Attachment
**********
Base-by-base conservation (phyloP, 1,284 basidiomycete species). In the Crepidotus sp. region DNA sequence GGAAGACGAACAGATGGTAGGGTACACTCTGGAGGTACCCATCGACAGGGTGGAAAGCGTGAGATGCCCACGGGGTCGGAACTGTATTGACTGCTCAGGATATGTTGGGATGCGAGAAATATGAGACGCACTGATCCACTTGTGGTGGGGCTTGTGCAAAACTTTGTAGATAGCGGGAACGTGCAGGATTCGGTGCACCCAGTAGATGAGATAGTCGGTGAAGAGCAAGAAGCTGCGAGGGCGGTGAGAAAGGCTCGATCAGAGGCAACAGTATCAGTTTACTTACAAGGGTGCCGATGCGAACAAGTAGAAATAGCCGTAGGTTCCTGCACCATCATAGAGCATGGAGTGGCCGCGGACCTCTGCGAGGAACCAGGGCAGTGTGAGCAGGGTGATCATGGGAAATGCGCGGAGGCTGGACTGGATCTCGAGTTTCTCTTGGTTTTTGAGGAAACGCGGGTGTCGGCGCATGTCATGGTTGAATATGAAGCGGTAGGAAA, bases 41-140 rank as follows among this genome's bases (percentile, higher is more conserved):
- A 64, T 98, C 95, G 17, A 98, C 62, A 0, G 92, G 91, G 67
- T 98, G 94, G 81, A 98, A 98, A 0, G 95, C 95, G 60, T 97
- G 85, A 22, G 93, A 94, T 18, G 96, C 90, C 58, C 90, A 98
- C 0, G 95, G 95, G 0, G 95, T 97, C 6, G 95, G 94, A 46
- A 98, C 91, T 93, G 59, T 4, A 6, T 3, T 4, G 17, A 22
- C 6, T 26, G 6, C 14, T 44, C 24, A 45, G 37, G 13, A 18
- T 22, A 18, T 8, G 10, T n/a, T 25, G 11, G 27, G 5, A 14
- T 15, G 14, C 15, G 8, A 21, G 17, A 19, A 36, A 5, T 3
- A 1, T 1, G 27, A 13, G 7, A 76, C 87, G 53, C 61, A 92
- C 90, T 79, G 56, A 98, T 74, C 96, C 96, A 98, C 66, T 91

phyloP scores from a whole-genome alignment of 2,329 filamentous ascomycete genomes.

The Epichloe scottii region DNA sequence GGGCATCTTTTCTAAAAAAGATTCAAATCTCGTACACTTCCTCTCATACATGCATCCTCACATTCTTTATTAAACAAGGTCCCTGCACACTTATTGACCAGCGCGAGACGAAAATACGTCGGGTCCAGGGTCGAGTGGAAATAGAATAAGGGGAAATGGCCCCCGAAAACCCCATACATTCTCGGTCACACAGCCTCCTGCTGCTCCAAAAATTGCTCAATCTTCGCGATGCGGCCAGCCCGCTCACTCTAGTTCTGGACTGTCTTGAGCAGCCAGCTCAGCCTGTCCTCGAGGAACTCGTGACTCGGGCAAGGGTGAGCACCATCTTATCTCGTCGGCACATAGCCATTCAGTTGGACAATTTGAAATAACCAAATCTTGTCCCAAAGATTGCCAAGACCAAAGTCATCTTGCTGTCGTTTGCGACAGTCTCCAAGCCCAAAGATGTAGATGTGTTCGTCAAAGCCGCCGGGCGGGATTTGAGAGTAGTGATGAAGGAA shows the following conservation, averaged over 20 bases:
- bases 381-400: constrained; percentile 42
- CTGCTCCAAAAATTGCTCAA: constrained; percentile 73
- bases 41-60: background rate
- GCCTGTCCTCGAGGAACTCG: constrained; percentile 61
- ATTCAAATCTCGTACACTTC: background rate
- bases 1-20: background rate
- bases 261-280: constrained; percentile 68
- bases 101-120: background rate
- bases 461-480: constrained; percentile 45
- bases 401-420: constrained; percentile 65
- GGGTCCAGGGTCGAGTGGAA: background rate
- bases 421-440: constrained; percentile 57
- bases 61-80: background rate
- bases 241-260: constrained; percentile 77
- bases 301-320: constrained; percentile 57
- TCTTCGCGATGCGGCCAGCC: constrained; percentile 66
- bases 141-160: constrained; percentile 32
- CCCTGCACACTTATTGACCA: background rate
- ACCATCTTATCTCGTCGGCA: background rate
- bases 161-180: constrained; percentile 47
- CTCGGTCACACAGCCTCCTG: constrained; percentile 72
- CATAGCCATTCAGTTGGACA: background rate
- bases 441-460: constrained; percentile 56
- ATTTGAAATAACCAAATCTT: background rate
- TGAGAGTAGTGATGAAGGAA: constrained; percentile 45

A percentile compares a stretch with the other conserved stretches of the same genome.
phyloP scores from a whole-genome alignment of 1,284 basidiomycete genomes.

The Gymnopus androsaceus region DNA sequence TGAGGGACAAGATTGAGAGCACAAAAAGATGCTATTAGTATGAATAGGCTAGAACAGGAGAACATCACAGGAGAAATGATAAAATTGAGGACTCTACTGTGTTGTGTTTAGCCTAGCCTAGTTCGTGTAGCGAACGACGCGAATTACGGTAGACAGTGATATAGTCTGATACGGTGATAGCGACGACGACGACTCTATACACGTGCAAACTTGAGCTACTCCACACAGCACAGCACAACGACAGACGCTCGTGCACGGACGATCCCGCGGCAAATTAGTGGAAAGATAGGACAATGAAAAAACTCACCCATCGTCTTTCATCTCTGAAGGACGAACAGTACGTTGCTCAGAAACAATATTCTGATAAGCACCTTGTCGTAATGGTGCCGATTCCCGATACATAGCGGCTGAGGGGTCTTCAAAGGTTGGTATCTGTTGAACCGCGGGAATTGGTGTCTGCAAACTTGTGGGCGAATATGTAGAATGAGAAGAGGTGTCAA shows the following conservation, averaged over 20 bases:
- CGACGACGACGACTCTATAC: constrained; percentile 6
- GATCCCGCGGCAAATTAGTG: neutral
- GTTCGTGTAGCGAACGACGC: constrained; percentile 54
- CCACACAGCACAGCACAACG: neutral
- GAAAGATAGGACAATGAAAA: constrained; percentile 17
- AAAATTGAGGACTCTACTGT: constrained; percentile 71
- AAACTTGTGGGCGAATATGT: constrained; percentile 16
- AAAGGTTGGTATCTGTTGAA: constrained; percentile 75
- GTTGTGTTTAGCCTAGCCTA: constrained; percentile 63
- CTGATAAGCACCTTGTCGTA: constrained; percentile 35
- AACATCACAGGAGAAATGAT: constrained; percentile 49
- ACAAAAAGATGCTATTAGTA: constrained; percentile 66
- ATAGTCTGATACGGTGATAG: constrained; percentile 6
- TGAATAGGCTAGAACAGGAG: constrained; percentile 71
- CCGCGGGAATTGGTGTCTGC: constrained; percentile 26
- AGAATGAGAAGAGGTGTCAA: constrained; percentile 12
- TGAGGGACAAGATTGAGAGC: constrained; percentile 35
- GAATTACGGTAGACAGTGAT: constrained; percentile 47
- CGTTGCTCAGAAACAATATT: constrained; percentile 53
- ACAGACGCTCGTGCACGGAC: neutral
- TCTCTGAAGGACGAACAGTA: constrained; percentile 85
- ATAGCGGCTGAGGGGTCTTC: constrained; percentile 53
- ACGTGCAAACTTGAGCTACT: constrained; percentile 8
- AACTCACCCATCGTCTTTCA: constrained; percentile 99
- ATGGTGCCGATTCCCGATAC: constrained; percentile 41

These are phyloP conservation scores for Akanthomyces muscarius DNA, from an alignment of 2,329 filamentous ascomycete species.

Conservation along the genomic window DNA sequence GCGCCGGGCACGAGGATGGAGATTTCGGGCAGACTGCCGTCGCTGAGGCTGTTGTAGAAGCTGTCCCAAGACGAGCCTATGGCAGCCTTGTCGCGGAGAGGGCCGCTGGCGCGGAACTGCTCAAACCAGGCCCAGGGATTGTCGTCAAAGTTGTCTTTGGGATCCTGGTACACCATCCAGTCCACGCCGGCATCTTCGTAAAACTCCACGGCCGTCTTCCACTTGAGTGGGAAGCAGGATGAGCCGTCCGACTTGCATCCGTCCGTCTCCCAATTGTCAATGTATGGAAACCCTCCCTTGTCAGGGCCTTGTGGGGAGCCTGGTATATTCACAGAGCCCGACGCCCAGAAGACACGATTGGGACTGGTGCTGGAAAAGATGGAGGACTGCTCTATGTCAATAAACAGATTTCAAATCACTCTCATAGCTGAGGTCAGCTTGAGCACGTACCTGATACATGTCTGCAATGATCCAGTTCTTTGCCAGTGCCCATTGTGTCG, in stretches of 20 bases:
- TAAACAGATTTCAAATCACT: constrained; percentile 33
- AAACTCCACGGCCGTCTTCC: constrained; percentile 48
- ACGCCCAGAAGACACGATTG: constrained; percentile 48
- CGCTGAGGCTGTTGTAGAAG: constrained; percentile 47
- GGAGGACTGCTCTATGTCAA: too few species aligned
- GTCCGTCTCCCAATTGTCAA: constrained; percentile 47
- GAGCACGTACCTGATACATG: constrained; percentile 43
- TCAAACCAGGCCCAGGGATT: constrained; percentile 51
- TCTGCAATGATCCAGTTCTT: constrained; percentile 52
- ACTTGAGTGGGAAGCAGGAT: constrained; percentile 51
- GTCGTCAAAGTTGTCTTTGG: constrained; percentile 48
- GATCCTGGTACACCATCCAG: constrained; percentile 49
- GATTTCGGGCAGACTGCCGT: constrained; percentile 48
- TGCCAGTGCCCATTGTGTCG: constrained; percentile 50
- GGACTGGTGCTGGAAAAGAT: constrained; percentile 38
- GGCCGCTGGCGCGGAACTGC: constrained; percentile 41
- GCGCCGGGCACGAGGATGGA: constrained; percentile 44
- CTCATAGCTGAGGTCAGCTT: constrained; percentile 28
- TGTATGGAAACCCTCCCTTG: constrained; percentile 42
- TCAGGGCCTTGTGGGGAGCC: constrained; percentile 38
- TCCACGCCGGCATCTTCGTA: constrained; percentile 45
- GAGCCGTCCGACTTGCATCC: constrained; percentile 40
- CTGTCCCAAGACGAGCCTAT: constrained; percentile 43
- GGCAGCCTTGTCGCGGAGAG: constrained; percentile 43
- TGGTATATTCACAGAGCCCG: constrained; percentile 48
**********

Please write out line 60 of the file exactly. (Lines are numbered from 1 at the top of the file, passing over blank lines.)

- CGTTGCTCAGAAACAATATT: constrained; percentile 53